• Service Consumer  A service doesn’t mean much if there isn’t someone/something in the world that uses it.  So to complete the SOA picture we need Service Consumers.  A service consumer is any software that interacts with a service by exchanging messages with the service.  Consumers can be either client applications or other "neighboring” services their only requirement is that they bind to an SOA contract.
    • Best Practices
    •  A recent white paper from IBM Global Services describes the lessons applied by IBM’s Academy of Technology to achieve success in their SOA implementations. They did that by focusing on five priorities:  Develop architecture with a vision for the future - looking beyond simple connectivity and focusing more on architecture is the most common recurring need for SOA implementations.  Foresee linkages from IT to your business processes - implementation of an architecture that transitions IT into the role of a service provider for business functionality.  Create an organizational structure to support SOA including culture, skills, training, teaming, organization structure, decision making, reward systems, collaboration and governance.  Build a scalable infrastructure - create a baseline for your services performance and scalability using appropriate instruments and measurements.  Enable operational visibility - focus on governance and service management.
    • SOA: Past n Future
    • SOA: The Past  Businesses have spent the last fifteen years trying to come up with a set standard. While CORBA and DCOM have been in existence for a while, they never became worldwide standards.  Internet has set up standards in more than one way viz., HTTP and HTML, which link together people all over the globe. Businesses witnessing the growth and the development of the Internet decided to use similar strategies to link their own computer systems together.  Such Businesses first came up with Web services standards which were based on technologies that originated on the Internet and made use of technologies such as XML and HTTP as a means for representing software parts and linking together a number of different computer systems.  There has been an adoption of web services as the standards to base Service Oriented Architecture. Software vendors such as webMethods have brought out a variety of products onto the market that have made Service Oriented Architecture quite useful.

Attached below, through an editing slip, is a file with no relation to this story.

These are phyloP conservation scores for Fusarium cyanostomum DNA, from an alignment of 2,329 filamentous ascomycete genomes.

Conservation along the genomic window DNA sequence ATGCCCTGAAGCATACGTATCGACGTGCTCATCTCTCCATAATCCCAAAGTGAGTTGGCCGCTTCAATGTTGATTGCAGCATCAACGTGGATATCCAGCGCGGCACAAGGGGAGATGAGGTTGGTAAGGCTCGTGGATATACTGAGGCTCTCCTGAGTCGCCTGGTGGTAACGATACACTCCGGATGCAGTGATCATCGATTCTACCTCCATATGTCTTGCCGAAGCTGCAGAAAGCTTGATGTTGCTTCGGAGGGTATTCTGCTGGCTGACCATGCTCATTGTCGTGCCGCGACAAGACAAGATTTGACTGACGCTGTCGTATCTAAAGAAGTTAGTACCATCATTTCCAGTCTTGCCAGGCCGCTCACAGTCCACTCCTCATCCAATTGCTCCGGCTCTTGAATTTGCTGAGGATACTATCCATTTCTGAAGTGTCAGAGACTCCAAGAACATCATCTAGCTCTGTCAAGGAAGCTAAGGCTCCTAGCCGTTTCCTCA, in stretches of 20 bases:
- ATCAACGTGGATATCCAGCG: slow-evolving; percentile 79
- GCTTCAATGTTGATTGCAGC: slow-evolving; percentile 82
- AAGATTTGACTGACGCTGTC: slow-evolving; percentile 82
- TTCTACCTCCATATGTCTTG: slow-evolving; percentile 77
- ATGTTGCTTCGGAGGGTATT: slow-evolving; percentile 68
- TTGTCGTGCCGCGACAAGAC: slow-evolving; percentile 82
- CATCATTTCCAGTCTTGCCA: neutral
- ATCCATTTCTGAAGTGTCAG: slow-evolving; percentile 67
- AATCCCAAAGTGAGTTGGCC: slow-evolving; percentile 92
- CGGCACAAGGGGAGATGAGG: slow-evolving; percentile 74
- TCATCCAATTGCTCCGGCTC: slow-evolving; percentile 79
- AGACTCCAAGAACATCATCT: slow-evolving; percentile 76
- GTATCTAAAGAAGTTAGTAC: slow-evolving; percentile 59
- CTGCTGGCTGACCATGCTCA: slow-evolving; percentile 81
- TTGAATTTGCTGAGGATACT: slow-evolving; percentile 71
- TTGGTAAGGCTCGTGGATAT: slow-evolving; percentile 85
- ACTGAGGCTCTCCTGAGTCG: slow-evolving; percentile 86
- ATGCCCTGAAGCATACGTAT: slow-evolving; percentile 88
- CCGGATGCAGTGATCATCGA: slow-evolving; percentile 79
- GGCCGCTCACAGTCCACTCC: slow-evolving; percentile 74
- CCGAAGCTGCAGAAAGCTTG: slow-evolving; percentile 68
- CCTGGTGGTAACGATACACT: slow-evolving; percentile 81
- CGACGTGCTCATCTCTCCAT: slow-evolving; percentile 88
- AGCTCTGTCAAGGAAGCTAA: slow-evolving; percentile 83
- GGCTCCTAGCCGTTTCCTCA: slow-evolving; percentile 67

• SOA: The Future  In recent years there have been meaningful debate on what standards Service Oriented Architecture should be based upon in order to optimize functionality in future scenarios  The services themselves have to be oriented towards Business if you expect Business people to orchestrate them.
    • Cloud Service Oriented Architecture (C- SOA) is an architectural approach to leverage cloud computing resources while utilizing Service Oriented Architecture (SOA) disciplines to drive substantial business value. In this convergence, SOA provides the underlying enterprise platform to consume cloud services. Historically, as business requirements evolved, enterprises continued to deploy new systems for almost every new application suite. The benefits of C-SOA include: Increased collaboration and federation Improved interoperability and agility Aligned business and IT goals and efforts Diversified choice of service providers Increased ROI while reducing IT operating cost and overhead